The MLS system is comprised of ground pieces of equipment that are divided into the protractor components, rangefinder components, and the onboard hardware. The information about the angles of the approach course, descent, flare and the course of an unsuccessful approach are aquired through an onboard antenna or the aircraft itself by measuring the time between two passages of an oscillating lobe of a high frequency signal . The distance is determined with the help of an ancillary device, the DME rangefinder. The MLS system further sends with the help of phase modulation and time-division multiplexing additional data, as identification, system status and so on. The ground equipment consists in the basic configuration of an Azimuth Transmitter (AZ) with an added DME rangefinder, perhaps even a more precise DME/P, in close distance of a course transmitter and near an elevation transmitter, see Fig. 1. A scaled up configuration is supplemented with a course transmitter for an unsuccessful approach and a flare transmitter.
Figure 1 – A display of the MLS components and their approximate placement beside the runway.
(figure source: http://oea.larc.nasa.gov/trailblazer/SP-4216/photos/p42a.JPG)
Ground Distance Measuring Equipment (DME)
The rangefinder unit presents a DME which is positioned together with the course transmitter. In connection with requirements of accuracy of the MLS system arose a demand to refine the DME system, which was accomplished with the accurate DME/P rangefinder (along with the DME/W and DME/N). Hence the function of the DME is to provide a pilot information about the distance from a specific point which is essential for pinpoint calculation of the plane’s position in the three-dimensional space.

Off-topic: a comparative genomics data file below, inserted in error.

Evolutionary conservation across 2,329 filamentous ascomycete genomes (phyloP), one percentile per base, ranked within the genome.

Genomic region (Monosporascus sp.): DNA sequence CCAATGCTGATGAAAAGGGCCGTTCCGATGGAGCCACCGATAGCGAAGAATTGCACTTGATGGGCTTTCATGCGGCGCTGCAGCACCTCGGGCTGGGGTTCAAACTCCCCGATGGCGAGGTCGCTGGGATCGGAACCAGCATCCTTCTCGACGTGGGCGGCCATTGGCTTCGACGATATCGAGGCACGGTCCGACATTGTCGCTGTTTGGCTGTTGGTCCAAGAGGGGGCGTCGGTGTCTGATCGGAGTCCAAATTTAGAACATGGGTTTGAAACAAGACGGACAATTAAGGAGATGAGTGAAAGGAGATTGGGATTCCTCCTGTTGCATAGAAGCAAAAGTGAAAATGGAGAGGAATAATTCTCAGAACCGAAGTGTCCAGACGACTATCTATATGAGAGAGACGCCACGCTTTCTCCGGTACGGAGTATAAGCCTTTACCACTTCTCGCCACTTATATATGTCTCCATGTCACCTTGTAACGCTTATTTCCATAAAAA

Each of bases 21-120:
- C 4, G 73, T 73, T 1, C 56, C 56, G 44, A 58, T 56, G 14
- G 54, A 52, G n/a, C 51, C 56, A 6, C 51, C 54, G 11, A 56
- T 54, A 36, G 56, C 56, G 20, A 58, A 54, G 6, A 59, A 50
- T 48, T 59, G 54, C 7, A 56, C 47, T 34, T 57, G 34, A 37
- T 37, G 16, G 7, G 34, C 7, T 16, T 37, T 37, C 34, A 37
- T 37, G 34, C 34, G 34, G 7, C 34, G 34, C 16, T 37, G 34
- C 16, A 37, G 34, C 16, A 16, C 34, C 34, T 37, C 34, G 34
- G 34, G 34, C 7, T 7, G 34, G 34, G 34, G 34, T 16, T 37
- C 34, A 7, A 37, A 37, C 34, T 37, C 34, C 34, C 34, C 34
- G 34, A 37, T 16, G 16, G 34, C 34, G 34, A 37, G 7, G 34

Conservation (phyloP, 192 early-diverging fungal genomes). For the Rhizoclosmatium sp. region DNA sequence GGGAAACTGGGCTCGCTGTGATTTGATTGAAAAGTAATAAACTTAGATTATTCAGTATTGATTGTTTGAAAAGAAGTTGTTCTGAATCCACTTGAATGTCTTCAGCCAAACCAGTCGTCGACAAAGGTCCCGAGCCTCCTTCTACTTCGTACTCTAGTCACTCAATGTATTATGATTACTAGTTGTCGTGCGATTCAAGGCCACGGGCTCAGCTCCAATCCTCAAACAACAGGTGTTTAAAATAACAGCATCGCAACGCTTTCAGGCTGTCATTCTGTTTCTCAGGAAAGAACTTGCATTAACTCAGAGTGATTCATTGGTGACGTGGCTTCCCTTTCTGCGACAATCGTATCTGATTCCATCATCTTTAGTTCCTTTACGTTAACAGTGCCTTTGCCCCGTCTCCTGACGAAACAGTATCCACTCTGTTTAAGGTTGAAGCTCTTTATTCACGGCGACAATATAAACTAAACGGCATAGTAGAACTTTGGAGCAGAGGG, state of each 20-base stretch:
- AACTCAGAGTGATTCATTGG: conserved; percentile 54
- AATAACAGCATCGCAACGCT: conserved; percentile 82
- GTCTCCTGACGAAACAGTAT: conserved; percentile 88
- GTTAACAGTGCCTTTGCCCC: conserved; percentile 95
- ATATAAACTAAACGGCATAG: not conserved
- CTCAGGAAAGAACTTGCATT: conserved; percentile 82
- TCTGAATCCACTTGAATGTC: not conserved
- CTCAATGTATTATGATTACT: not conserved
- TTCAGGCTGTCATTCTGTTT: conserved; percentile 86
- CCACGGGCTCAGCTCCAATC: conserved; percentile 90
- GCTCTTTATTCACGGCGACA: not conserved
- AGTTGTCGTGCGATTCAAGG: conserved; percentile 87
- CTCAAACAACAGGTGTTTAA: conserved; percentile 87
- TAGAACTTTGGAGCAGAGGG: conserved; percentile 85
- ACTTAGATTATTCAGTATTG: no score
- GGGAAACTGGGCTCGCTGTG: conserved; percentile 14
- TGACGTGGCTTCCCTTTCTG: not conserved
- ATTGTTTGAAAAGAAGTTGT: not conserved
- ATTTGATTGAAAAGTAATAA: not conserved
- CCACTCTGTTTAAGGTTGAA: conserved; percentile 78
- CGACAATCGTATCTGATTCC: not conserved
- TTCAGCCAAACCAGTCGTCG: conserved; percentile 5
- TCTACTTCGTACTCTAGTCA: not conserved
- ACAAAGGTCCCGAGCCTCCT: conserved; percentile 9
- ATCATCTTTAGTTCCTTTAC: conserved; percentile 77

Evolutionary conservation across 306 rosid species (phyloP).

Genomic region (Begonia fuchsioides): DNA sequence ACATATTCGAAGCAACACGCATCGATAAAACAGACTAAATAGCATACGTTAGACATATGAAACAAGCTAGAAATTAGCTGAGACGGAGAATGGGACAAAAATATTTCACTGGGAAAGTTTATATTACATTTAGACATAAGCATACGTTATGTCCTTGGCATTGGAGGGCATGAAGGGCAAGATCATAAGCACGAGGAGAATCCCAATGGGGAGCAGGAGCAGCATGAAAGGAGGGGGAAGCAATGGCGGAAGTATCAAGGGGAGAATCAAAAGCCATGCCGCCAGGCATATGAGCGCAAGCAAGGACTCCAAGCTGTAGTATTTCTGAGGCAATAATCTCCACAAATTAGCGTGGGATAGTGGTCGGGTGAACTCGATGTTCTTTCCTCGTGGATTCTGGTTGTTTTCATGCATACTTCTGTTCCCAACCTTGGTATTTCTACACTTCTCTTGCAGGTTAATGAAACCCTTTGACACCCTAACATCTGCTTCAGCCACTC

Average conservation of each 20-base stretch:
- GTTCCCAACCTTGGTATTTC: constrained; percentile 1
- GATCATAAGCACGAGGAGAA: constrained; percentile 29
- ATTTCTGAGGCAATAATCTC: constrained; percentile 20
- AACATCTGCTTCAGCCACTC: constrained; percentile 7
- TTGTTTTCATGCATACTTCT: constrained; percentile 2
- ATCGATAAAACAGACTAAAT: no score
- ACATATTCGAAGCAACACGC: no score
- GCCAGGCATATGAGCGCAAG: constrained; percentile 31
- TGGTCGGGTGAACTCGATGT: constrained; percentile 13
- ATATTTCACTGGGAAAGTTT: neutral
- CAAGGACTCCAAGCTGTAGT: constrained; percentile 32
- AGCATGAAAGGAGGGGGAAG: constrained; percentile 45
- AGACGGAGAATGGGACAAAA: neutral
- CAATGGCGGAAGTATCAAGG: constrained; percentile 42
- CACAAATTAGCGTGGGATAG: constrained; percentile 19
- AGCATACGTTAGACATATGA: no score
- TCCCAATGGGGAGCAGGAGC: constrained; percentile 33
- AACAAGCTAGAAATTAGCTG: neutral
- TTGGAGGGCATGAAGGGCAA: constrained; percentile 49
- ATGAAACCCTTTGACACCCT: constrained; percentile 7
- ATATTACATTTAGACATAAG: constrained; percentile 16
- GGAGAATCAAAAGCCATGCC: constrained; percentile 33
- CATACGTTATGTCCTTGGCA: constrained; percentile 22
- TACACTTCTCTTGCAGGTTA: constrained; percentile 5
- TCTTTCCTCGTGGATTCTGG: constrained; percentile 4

Ground protractor components
The ground principle of both protractor parts of the MLS system for horizontal and vertical homing of an aircraft is to create levelled emiting diagrams, oscillating at a constant speed in directions „TO‘‘ and „FROM“, and to measure the elapsed time between two passages of an oscillating plane lobe through an onboard MLS antenna.
Figure 2 – Scheme of a ground protractor set-up of the MLS system.
A runway fully equipped with the MLS system contains four transmitters. Two relays supply information about the angle of the azimuth (horizontal) plane and are located face to the runway, along it‘s axis. They are appended with a DME or DME/P rangefinder device, while one of the transmitters is dessignated for the course of approach and the other for the course of an unsuccessful approach. They are positioned 400-600 m from the runway’s threshold. Another two relays transmit angular information for the descent and flare (taking over the function of a descent beacon in the ILS). These are located at a distance of 120-150 m from the runway’s axis, while the transmitter of descent signals is situated 200-300 m from the runway’s threshold and the flare relay 700-1000 m from the beggining of the runway in the direction of approach. If the runway’s equipped with both azimuthal relays, then the relay whose antenna is turned in the direction of an approaching aircraft (the transmitter on the faraway side of the runway) represents an approach course transmitter and the relay close to the approaching aircraft takes over the function of an unsuccessful course transmitter. It’s similar also for the descent and flare relays.